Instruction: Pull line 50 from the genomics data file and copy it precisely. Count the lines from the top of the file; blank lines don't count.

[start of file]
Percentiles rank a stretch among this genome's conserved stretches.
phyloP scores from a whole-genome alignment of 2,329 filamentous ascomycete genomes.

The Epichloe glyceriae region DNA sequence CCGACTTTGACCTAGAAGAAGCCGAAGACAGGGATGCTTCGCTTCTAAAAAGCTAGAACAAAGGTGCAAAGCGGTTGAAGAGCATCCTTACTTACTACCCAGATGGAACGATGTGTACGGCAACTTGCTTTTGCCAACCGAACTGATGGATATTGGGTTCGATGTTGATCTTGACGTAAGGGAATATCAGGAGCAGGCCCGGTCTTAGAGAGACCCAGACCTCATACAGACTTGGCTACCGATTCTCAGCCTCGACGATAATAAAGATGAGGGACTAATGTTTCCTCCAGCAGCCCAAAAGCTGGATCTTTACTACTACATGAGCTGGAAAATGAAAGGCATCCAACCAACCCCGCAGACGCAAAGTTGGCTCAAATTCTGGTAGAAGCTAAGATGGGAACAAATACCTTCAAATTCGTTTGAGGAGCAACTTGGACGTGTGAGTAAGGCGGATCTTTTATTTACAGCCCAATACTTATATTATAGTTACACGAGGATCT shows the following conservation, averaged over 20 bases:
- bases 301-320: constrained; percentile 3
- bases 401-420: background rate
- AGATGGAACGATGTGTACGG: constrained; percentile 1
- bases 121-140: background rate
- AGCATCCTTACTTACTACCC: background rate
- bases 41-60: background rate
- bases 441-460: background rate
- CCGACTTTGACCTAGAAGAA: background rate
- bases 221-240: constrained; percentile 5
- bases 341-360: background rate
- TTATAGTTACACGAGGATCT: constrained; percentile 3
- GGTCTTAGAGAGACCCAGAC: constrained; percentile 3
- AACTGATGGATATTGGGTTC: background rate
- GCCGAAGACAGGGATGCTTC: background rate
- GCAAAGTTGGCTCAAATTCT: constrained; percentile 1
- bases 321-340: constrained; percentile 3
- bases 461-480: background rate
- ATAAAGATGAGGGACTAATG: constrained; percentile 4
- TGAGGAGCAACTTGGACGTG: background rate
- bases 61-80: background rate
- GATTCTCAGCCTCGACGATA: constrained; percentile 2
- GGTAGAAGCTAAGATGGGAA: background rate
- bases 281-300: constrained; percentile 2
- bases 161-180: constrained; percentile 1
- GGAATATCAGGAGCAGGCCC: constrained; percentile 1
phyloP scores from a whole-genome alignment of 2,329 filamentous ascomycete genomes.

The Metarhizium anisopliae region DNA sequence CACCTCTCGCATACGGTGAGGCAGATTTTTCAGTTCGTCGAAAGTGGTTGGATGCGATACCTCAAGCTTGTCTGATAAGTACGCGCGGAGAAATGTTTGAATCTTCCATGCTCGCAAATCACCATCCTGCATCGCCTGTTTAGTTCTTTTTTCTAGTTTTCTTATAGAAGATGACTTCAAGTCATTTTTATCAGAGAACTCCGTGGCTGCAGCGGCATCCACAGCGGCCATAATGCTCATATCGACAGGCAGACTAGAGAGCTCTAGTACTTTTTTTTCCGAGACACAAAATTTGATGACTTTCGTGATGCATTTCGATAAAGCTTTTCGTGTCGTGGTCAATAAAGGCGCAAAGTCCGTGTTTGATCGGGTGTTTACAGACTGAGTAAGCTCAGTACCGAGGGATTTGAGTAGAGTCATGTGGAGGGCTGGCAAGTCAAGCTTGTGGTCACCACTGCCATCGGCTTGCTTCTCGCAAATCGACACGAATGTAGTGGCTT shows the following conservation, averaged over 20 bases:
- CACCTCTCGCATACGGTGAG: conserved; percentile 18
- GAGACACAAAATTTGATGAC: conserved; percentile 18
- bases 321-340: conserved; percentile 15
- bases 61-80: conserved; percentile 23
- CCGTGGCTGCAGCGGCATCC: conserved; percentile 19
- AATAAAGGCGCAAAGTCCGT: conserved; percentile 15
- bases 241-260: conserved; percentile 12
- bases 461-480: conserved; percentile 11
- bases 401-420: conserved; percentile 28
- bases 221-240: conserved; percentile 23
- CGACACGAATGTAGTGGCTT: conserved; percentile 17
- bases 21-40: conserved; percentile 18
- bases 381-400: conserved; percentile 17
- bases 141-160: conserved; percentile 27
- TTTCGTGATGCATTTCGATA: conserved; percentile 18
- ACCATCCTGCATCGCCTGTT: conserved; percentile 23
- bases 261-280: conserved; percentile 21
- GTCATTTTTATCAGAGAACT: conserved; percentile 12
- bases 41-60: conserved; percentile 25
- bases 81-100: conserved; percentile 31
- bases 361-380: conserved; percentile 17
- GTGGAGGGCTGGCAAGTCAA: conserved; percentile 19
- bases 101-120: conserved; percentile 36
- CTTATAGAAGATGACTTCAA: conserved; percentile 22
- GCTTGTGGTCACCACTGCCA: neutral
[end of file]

- bases 81-100: conserved; percentile 31